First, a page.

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What You Need to Know About Thrombosis

Thrombosis_formationThrombosis is a poorly understood condition that can have a major health impact, so it is important to know the basics. When there is an injury to a blood vessel, the body forms a blood clot to stop the loss of blood. To do this, the body uses platelets (also called thrombocytes) and fibrin. Sometimes the body forms blood clots even when there is no known injury, which reduces or blocks of the flow of blood through the body into the areas they serve. Thrombosis is the name of the process of formation of a blood clot inside a vessel. You have undoubtedly heard of an embolism. When one of these clots breaks free and starts to travel through the body, it becomes known as an embolus.

When the thrombus is a large one it can partially block blood flow into tissue. This creates hypoxia, a lack of sufficient oxygen. Then metabolic products such as lactic acid accumulate. If the thrombus causes a complete obstruction of blood flow, the result may be anoxia, a complete lack of oxygen, which results of the death of the affected organ or tissue.

Thrombosis can be caused by:

Hypercoagulability (thrombophilia): higher levels of coagulation factors in the blood, often as a result of genetics or disorders of the immune system
Injury to the endothelial cells of the blood vessel wall: often subsequent to trauma, surgery and/or infection
Abnormal flow of the blood: venous stasis following heart failure or long periods of sedentary behavior

The types of thrombosis are:

Venous Thrombosis: thrombosis in the vein
Deep Vein Thrombosis (DVT): The blood clot formation from this type of thrombosis occurs deep within the vein and generally affects the leg vein. The clot goes through the vein and cannot be seen through the skin. Most common sites are teh calf, pelvis and thigh. This frequently presents as pain, swelling and tenderness in one of your legs and warm skin over the area of the clot.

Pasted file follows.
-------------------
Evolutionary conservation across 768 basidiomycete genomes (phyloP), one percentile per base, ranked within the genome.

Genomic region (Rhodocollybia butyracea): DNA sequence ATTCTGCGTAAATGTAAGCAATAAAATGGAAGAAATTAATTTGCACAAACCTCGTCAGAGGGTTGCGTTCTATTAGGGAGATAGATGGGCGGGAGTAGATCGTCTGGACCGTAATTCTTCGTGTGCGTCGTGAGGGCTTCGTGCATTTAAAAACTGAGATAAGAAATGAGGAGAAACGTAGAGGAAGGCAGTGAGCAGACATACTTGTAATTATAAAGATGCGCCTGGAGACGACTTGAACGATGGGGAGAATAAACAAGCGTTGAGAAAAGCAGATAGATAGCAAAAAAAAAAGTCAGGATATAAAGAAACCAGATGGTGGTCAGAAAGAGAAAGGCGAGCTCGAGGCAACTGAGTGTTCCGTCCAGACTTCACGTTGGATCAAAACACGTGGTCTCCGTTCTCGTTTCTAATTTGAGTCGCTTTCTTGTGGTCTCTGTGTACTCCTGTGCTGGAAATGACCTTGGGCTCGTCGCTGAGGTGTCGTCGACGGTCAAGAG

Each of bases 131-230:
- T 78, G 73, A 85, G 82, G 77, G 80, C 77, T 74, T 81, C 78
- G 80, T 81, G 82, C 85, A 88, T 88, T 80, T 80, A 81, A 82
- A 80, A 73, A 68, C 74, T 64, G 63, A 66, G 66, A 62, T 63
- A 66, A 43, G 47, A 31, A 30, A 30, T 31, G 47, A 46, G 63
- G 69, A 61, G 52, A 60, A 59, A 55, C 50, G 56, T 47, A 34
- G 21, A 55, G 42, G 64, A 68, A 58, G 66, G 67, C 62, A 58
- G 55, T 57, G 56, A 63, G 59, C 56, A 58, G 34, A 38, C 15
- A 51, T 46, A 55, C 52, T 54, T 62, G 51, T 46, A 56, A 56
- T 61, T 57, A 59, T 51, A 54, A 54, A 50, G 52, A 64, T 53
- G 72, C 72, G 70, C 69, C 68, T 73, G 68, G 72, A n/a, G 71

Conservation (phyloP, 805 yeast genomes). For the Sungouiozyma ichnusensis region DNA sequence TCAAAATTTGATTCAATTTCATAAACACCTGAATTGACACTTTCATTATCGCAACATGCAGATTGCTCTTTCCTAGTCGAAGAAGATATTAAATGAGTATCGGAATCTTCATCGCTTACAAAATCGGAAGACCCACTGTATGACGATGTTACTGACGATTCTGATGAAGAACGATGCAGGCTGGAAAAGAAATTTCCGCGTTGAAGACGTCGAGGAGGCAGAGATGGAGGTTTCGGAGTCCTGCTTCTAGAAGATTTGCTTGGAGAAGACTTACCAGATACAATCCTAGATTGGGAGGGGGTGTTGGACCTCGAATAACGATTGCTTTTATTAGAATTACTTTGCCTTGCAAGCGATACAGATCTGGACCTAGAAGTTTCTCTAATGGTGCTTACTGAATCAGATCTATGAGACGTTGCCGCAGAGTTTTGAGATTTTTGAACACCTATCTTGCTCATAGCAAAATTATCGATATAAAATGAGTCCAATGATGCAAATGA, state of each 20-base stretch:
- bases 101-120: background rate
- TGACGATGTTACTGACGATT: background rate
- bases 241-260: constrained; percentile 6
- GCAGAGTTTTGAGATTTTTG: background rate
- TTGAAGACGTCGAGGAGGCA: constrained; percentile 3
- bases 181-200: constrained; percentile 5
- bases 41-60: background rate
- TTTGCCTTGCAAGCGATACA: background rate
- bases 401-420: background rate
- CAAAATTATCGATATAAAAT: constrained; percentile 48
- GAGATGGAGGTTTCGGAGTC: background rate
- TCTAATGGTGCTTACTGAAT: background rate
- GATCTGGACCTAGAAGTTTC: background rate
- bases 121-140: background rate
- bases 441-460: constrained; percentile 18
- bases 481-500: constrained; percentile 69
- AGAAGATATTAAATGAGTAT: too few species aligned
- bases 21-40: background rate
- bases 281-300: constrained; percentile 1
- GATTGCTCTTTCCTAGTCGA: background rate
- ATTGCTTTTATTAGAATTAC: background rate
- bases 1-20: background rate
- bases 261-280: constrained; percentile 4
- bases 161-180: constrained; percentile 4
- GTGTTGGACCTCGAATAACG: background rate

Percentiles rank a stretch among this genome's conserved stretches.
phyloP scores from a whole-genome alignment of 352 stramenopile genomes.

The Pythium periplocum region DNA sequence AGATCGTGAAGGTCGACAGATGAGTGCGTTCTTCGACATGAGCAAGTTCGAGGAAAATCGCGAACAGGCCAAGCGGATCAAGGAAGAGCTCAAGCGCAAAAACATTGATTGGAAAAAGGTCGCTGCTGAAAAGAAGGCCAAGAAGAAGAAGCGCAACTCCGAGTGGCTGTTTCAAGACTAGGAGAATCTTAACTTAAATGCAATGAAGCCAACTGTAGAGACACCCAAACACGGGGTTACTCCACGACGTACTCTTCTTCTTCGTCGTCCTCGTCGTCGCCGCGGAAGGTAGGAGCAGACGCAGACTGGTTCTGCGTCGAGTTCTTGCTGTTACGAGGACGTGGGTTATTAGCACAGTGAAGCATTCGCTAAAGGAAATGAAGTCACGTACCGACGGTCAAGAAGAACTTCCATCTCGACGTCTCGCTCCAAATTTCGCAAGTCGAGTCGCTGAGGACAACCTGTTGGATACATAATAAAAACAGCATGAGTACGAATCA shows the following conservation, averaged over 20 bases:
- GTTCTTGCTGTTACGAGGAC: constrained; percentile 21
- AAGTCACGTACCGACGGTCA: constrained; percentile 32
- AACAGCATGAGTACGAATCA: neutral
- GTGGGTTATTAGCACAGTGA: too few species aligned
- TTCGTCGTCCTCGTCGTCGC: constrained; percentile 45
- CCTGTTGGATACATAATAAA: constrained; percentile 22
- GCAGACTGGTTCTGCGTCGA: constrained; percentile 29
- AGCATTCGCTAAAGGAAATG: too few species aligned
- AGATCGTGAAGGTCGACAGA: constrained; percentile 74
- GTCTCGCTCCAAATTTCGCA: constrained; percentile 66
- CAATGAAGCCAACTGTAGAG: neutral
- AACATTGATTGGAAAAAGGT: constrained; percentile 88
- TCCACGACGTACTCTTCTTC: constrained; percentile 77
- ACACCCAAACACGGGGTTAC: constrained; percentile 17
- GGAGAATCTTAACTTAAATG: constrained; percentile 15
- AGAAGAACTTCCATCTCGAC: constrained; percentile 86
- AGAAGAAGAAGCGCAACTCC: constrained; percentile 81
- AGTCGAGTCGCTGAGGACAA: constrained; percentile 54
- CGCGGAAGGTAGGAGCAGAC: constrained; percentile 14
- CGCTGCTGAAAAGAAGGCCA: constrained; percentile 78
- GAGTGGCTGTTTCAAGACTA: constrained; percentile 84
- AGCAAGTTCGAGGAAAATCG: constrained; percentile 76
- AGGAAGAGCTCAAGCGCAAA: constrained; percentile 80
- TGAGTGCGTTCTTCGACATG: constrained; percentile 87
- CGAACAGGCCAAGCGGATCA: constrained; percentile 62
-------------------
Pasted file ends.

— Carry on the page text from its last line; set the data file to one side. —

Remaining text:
Portal Vein Thrombosis: hepatic portal vein that may lead to decrease blood flow in the liver
Renal Vein Thrombosis: thrombus is formed in the vein that drains blood in the kidney
Cerebral Venous Sinus Thrombosis: forms in the veins of the brain and can lead to stroke
Jugular Vein Thrombosis: seen mostly in hospitalized patient due to intravenous intervention, infection and malignancy.
Arterial Thrombosis: thrombosis in the artery
Stroke: thrombosis in the brain arteries causing a rapid decline in the brain function
Myocardial Infarction (heart attack): thrombus in the heart vessels causing necrosis of the heart muscle

Among the primary risk factors for thrombosis are cigarette smoking, being overweight, and a sedentary lifestyle. To protect yourself, stop smoking, diet and exercise regularly, and use compression stockings (particularly when flying). Anticoagulants, while they can increase bleeding risks, have proven helpful in the prevention and treatment of thrombosis.

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